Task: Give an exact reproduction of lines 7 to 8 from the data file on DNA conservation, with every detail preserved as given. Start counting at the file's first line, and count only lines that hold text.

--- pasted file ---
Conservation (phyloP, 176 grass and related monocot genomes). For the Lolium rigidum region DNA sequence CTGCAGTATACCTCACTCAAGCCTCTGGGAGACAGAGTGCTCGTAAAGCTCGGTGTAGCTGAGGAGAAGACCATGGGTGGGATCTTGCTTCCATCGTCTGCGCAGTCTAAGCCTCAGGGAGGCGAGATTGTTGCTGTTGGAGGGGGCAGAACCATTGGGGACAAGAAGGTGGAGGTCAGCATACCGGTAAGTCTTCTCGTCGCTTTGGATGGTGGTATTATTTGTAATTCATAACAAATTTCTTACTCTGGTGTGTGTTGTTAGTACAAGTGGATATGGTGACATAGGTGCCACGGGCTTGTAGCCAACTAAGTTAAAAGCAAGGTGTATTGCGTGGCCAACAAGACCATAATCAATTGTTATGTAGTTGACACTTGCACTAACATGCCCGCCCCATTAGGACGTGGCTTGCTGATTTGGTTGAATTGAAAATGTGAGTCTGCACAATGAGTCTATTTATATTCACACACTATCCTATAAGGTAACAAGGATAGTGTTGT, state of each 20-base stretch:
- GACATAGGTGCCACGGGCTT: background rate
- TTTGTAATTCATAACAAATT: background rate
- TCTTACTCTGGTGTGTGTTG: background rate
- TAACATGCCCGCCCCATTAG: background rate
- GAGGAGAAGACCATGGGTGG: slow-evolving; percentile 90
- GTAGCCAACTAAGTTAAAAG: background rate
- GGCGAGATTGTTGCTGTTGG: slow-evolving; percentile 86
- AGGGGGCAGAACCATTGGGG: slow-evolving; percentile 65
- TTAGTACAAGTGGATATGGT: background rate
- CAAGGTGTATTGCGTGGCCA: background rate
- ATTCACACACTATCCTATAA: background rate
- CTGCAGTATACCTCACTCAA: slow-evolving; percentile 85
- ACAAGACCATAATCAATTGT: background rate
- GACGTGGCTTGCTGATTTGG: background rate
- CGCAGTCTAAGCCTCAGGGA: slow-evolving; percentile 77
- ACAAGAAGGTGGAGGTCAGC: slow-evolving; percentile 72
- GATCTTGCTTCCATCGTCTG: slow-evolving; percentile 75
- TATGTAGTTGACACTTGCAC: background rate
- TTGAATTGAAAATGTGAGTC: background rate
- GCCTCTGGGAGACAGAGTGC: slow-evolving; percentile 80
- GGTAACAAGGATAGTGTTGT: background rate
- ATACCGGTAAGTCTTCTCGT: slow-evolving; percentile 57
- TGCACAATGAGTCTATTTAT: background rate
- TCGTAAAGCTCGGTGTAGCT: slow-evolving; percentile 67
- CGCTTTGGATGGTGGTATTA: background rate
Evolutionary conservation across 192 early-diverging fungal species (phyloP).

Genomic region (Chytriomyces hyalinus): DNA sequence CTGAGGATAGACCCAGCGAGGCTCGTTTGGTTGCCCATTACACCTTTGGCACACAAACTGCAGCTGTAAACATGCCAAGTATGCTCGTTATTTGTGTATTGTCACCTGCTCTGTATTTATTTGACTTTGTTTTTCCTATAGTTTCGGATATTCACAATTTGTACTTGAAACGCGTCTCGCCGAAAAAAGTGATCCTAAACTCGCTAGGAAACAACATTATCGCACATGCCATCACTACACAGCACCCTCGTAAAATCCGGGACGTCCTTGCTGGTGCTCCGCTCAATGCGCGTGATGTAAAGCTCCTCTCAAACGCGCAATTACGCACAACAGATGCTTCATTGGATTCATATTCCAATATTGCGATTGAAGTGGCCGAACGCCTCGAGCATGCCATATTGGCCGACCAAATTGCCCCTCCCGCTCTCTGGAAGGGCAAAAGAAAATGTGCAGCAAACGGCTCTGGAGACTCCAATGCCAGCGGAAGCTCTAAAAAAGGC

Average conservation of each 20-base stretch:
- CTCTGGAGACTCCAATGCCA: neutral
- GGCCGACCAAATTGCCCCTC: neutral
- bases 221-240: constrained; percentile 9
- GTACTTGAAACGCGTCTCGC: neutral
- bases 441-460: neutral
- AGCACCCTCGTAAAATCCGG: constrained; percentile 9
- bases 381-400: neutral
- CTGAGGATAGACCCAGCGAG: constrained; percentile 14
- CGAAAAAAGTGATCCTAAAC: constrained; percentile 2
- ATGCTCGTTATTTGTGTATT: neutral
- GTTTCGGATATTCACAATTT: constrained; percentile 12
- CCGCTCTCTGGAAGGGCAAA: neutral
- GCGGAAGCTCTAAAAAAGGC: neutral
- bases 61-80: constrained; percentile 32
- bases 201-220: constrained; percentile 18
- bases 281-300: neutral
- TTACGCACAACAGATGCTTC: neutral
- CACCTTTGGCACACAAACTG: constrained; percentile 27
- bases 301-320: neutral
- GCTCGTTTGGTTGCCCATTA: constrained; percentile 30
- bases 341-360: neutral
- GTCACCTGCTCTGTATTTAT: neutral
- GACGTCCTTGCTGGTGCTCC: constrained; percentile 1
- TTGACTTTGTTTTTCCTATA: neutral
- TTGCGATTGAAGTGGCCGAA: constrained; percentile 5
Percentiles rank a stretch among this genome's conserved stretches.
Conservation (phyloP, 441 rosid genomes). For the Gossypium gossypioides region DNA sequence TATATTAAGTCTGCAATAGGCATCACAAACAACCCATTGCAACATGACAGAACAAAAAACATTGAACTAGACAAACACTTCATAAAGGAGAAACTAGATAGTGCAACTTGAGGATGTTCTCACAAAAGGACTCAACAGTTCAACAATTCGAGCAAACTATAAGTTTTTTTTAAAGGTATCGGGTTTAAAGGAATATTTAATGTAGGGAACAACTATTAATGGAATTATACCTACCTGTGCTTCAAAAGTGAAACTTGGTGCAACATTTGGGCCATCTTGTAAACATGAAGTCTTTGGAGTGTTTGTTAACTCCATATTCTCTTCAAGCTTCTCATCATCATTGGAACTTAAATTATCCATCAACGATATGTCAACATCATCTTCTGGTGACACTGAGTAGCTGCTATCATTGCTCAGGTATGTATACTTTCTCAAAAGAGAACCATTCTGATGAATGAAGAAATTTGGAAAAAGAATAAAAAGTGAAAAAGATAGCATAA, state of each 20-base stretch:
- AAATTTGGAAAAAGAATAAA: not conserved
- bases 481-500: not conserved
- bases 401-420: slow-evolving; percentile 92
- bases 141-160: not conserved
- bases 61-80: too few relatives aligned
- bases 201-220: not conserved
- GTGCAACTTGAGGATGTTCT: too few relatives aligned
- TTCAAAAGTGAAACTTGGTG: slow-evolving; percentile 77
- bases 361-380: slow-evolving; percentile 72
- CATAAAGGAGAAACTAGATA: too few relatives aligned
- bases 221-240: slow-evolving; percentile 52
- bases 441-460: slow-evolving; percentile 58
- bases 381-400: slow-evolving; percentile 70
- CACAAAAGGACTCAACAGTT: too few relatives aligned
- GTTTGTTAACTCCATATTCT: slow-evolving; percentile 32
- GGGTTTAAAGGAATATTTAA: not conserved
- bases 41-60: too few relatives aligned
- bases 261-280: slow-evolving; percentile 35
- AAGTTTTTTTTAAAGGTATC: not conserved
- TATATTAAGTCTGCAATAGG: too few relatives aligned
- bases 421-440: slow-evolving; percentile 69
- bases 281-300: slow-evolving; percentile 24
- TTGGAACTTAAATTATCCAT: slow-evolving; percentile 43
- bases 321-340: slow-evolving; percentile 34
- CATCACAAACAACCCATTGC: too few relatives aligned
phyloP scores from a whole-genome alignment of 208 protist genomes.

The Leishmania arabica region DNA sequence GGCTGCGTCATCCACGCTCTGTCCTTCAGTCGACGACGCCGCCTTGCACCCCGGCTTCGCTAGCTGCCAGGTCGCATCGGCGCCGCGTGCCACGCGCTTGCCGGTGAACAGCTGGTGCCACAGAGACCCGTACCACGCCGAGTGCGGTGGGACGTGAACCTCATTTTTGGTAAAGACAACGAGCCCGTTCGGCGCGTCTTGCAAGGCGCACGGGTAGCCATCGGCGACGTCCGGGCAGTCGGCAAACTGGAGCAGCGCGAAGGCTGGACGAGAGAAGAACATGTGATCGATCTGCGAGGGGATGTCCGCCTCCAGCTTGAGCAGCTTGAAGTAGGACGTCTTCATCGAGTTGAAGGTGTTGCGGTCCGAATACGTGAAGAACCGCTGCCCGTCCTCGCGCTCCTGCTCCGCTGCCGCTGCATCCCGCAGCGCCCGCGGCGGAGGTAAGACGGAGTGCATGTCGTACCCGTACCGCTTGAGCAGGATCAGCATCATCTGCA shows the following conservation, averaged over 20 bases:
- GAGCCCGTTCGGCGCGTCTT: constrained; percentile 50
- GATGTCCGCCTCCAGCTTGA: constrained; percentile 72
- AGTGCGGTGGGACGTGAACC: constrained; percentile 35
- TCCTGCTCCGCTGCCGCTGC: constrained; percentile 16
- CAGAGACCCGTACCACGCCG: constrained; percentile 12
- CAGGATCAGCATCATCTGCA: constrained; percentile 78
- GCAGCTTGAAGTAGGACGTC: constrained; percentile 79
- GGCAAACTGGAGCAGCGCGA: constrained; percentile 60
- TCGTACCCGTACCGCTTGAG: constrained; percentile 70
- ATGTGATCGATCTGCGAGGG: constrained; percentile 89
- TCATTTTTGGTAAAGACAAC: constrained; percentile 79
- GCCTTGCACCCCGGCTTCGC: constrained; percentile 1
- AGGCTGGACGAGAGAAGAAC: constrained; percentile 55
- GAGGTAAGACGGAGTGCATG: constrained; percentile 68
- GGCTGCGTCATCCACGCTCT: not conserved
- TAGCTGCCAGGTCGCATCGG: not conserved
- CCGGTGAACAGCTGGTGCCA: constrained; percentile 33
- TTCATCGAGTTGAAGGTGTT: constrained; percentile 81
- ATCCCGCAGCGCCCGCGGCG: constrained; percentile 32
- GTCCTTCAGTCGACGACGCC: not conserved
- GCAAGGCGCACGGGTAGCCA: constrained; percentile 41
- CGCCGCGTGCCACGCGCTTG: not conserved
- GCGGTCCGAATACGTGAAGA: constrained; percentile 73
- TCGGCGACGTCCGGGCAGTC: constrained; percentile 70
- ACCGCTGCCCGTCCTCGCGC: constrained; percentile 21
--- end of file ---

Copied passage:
- GTAGCCAACTAAGTTAAAAG: background rate
- GGCGAGATTGTTGCTGTTGG: slow-evolving; percentile 86